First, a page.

(Reuters) – Kohl’s Corp reported a surge in online sales in its coronavirus-hit first quarter on Tuesday and said it had reopened nearly half its stores as lockdowns eased across the United States, sending its shares around 5% higher.
Kohl’s was forced to close all its U.S. stores to curb the spread of the virus, hammering sales and sending shares in the retailer some 63% lower so far this year.
But the company said that online sales rose 24% overall in the quarter and more than 60% in April, dwarfing earlier growth as the chain limited operations to its app and website.
“We have begun the rebuilding process, recently reopening about 50% of our stores across the country,” Michelle Gass, chief executive officer, said.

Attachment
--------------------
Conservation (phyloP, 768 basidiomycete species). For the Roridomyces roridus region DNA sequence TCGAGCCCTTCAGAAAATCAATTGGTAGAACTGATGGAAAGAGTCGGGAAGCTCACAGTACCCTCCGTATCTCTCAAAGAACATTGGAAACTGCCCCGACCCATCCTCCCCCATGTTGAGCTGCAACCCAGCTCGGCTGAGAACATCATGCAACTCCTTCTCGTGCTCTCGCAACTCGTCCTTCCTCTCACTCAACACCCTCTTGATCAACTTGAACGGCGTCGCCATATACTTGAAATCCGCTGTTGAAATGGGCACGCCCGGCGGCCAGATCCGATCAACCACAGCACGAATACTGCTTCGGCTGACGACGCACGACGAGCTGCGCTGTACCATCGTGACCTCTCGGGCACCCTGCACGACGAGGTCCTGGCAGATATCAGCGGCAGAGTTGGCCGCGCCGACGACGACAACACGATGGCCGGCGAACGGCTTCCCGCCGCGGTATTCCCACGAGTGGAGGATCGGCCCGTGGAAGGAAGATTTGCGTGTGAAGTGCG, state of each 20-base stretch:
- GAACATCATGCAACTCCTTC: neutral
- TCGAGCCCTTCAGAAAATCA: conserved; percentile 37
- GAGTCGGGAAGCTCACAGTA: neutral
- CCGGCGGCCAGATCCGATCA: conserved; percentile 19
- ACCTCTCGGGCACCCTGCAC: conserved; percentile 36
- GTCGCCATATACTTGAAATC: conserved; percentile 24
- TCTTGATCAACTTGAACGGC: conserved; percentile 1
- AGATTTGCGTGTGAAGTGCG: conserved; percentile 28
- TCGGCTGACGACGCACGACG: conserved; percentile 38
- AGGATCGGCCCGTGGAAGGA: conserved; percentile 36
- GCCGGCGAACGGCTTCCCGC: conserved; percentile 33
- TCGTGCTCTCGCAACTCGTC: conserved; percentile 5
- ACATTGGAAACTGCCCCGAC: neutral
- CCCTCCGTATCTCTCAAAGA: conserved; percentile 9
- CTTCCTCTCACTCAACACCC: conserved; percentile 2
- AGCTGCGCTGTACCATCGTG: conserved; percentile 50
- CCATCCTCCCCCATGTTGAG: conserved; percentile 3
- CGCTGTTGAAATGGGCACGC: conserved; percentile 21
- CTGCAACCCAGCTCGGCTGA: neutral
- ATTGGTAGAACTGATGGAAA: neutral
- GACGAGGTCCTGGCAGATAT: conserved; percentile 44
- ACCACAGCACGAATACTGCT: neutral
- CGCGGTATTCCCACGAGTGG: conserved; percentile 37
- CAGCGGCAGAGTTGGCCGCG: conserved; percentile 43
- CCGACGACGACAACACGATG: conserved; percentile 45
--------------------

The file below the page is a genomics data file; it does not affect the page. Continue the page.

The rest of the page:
The company, which owns over 1,100 stores in the United States, had earlier withdrawn its full-year forecast, suspended share buyback plan and borrowed money to combat the pandemic’s impact. At the end of the quarter, the company had $2 billion in cash at hand.
The results come at a time peers when J.Crew, Neiman Marcus and J.C. Penney have filed for bankruptcy protection due to huge losses.
Department stores have been struggling even before the pandemic as consumers shift to online shopping and competition from fast-fashion brands add to the pressure.
For the quarter ended May 2, Menomonee Falls, Wisconsin-based Kohl’s reported a bigger-than-expected loss due to store closures and said net sales fell about 44% to $2.16 billion.
The company reported net loss of $541 million, or $3.50 per share. Excluding one-time items, it lost $3.20 per share, missing Wall Street expectation of a $1.80 loss, according to IBES data from Refinitiv.
(Reporting by Nivedita Balu in Bengaluru; Editing by Arun Koyyur)